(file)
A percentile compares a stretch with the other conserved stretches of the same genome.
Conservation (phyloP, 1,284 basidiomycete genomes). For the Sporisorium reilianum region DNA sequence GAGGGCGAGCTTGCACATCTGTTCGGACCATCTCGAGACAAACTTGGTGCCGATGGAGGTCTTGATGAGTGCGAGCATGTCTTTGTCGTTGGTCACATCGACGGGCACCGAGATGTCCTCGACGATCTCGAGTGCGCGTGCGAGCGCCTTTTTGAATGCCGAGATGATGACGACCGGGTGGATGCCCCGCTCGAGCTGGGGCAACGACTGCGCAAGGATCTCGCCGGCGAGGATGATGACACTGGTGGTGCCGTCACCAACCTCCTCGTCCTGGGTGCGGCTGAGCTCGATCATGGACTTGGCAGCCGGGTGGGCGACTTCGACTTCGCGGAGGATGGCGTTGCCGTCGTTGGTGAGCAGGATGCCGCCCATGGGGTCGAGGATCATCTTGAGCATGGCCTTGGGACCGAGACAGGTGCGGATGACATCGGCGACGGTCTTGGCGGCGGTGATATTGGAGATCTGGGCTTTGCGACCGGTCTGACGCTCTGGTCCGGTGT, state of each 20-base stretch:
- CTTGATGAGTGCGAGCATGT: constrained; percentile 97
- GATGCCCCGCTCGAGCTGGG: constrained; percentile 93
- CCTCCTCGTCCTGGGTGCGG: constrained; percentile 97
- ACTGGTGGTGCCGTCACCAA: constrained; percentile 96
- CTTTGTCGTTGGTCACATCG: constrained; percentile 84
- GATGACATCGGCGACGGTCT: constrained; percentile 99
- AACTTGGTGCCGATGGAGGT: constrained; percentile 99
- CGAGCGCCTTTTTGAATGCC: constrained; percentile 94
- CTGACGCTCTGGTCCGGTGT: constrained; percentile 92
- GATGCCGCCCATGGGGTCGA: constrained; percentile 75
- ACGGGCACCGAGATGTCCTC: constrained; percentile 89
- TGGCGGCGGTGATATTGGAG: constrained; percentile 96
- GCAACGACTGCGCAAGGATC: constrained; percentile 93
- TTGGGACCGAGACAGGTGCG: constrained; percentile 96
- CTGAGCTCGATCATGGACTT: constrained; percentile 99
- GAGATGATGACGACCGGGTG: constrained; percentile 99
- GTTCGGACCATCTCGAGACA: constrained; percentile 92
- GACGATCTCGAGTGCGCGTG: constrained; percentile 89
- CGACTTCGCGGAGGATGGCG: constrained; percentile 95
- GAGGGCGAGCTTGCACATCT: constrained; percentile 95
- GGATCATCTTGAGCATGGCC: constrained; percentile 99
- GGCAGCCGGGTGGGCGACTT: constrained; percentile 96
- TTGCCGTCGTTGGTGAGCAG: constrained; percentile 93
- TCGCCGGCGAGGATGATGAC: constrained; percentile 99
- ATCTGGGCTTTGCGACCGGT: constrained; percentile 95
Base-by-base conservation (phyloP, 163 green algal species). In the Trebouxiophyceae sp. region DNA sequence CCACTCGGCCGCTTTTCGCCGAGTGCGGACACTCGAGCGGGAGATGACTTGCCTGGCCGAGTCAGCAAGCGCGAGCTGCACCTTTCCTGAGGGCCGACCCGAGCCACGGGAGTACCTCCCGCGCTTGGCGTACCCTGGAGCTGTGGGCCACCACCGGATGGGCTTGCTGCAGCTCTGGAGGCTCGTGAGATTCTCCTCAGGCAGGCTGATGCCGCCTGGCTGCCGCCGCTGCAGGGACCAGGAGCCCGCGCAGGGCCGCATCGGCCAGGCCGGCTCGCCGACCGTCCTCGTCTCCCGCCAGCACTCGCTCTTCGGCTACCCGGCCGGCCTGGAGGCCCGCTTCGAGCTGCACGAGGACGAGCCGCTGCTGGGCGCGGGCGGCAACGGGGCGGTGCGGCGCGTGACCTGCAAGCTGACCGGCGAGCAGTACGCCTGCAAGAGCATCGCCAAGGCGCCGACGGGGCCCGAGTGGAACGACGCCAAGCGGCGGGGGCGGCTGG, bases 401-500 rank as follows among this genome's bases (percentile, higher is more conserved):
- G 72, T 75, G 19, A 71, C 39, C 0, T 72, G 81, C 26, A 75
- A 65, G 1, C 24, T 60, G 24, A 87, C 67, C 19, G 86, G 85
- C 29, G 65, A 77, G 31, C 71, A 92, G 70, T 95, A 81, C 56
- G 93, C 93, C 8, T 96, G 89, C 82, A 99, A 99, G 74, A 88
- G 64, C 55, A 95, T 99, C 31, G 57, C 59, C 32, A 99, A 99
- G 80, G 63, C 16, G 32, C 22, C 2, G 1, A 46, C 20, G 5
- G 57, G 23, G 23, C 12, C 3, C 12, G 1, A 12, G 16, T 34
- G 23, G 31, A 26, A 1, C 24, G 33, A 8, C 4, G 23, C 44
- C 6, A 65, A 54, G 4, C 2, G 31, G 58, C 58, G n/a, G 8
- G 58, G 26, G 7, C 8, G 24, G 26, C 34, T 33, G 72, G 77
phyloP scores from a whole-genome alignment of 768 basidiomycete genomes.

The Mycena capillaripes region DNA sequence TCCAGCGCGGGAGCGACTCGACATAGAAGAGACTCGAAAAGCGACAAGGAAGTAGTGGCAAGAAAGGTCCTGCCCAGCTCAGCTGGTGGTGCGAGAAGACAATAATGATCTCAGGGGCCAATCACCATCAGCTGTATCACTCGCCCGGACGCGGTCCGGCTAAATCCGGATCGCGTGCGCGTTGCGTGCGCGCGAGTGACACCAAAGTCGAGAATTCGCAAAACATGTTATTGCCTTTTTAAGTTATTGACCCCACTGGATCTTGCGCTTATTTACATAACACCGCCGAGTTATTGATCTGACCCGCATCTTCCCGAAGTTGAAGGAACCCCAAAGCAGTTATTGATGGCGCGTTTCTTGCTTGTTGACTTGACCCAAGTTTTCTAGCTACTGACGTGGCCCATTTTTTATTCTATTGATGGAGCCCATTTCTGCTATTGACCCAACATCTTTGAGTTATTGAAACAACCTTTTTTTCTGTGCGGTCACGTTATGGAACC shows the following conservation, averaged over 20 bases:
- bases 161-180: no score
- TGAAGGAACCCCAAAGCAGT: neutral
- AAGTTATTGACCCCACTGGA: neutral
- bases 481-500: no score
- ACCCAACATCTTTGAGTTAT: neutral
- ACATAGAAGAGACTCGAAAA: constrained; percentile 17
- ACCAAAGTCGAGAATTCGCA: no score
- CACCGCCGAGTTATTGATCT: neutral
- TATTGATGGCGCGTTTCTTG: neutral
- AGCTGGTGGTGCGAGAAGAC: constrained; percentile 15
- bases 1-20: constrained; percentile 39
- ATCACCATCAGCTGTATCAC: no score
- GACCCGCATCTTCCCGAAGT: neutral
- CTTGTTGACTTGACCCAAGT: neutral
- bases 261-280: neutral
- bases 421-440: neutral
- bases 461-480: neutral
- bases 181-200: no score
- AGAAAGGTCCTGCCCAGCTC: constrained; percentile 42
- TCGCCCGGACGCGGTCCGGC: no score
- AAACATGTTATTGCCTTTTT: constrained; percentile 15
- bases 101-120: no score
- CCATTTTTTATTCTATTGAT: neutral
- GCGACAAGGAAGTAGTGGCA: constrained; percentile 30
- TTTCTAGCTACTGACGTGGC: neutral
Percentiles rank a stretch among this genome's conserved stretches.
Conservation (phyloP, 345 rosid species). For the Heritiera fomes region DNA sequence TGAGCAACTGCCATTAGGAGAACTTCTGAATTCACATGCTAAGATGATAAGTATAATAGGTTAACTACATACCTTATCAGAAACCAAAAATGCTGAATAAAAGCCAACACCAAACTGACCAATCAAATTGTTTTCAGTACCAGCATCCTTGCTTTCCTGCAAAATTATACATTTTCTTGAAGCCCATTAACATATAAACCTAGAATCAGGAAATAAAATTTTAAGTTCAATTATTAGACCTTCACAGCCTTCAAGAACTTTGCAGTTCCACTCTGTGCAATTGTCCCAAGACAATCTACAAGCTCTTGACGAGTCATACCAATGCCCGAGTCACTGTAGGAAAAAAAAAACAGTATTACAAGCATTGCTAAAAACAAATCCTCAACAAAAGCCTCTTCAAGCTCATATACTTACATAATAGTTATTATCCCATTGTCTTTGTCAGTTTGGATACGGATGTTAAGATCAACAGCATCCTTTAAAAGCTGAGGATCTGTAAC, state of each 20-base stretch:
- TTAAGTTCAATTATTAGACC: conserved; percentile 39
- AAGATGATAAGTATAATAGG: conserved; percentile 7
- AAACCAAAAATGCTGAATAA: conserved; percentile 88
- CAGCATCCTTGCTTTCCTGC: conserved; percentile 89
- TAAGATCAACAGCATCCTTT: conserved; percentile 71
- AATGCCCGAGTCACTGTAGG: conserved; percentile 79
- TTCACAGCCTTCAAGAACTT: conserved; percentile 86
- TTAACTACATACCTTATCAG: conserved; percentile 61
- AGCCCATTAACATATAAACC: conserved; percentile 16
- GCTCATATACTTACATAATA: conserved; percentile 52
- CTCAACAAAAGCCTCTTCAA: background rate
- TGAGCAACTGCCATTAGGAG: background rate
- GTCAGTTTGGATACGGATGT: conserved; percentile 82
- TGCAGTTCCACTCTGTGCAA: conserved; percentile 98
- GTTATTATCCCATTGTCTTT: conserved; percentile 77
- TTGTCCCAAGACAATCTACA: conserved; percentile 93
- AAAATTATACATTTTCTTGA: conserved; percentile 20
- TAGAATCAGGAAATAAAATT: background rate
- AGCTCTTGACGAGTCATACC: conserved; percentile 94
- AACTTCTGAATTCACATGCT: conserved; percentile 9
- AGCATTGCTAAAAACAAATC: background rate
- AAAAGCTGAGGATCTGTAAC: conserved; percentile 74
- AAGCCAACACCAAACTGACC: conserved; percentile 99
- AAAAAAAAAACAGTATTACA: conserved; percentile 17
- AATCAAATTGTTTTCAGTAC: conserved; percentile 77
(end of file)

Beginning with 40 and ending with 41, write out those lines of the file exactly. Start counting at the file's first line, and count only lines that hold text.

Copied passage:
The Mycena capillaripes region DNA sequence TCCAGCGCGGGAGCGACTCGACATAGAAGAGACTCGAAAAGCGACAAGGAAGTAGTGGCAAGAAAGGTCCTGCCCAGCTCAGCTGGTGGTGCGAGAAGACAATAATGATCTCAGGGGCCAATCACCATCAGCTGTATCACTCGCCCGGACGCGGTCCGGCTAAATCCGGATCGCGTGCGCGTTGCGTGCGCGCGAGTGACACCAAAGTCGAGAATTCGCAAAACATGTTATTGCCTTTTTAAGTTATTGACCCCACTGGATCTTGCGCTTATTTACATAACACCGCCGAGTTATTGATCTGACCCGCATCTTCCCGAAGTTGAAGGAACCCCAAAGCAGTTATTGATGGCGCGTTTCTTGCTTGTTGACTTGACCCAAGTTTTCTAGCTACTGACGTGGCCCATTTTTTATTCTATTGATGGAGCCCATTTCTGCTATTGACCCAACATCTTTGAGTTATTGAAACAACCTTTTTTTCTGTGCGGTCACGTTATGGAACC shows the following conservation, averaged over 20 bases:
- bases 161-180: no score